Epididymis - Sperm Stasis
comment:Sperm stasis is most commonly seen in the cauda epididymis following cessation of sperm production by the testis. Sperm become sequestered in the caudal ducts and are intensely eosinophilic ( Figure 1 , Figure 2 , and Figure 3 ). The more proximal ducts are generally empty of sperm. Sperm stasis also occurs in the caput and efferent ducts as a result of obstructive lesions. In Figure 4 , the sequestered sperm are basophilic. Sperm stasis may progress to sperm granuloma if the epithelial lining is breached and sperm gain access to the interstitium.
recommendation:Sperm stasis should be recorded and graded and should be discussed in the pathology narrative if the incidence and/or severity appears to be related to chemical administration. Bilateral should be indicated when both epididymides are involved, with severity grade based on the more severely affected epididymis. Correlation with any spermatogenic disturbances should be noted in the pathology narrative to aid interpretation.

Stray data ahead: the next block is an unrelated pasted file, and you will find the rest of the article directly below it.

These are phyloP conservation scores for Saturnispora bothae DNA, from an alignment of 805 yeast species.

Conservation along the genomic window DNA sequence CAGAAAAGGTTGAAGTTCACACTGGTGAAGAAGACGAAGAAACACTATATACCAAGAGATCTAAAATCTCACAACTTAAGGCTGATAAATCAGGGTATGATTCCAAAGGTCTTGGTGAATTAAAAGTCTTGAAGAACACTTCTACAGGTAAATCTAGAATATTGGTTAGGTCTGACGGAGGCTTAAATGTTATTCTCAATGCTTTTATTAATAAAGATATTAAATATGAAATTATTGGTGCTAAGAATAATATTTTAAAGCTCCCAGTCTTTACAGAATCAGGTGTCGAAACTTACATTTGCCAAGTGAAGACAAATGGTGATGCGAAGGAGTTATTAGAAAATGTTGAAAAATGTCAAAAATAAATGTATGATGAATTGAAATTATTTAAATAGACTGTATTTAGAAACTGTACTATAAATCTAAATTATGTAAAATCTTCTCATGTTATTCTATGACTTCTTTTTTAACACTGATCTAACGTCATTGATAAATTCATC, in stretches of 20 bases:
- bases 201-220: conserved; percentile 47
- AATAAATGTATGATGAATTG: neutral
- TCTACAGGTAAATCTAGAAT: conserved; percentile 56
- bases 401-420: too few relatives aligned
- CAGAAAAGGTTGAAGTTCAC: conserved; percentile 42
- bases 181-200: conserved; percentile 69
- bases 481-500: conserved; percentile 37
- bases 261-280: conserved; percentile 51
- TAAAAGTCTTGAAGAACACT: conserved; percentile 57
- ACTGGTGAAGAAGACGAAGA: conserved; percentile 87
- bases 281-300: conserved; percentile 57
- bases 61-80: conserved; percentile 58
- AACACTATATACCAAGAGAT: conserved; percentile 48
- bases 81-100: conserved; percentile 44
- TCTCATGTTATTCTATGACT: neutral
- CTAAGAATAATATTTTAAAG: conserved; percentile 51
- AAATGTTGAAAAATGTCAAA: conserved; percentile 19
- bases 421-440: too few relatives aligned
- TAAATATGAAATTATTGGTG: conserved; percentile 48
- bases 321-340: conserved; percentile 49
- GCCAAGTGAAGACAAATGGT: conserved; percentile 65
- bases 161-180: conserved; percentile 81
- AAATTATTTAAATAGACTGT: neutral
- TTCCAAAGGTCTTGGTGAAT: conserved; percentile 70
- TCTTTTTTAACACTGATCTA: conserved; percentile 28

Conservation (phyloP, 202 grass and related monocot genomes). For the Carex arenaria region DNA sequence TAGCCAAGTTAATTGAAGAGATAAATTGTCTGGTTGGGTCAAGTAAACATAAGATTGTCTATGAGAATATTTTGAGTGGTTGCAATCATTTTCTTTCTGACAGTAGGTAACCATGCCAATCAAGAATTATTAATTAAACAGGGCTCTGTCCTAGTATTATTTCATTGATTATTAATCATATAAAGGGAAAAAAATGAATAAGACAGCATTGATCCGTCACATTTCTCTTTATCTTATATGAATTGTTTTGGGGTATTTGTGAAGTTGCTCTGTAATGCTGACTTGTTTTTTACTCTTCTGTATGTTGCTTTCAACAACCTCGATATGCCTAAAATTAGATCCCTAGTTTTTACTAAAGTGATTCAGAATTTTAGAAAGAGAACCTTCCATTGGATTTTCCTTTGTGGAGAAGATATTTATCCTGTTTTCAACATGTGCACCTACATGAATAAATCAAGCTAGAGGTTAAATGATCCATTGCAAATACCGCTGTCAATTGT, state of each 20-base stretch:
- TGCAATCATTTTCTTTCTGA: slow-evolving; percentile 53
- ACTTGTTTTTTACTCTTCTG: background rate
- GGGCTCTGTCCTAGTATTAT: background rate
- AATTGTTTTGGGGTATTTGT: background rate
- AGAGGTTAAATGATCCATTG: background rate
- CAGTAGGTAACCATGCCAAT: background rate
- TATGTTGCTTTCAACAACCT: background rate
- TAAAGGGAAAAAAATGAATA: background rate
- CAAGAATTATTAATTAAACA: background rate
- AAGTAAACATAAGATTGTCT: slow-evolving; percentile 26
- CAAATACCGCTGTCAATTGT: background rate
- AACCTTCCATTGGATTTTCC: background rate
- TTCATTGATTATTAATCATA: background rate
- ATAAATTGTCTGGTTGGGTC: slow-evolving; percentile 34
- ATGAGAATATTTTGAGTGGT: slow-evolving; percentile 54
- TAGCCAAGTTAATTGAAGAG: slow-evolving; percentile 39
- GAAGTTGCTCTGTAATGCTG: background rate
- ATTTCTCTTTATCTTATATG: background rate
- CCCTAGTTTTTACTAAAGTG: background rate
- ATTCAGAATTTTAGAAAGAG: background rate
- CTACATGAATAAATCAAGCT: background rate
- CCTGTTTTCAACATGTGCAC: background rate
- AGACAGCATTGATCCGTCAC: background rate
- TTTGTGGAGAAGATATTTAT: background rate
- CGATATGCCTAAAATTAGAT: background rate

Creasy D, Bube A, de Rijk E, Kandori H, Kuwahara M, Masson R, Nolte T, Reams R, Regan K, Rehm S, Rogerson P, Whitney K. 2012. Proliferative and nonproliferative lesions of the rat and mouse male reproductive system. Toxicol Pathol 40:40S-121S. Abstract: http://www.ncbi.nlm.nih.gov/pubmed/22949412
Web page last updated on: August 20, 2014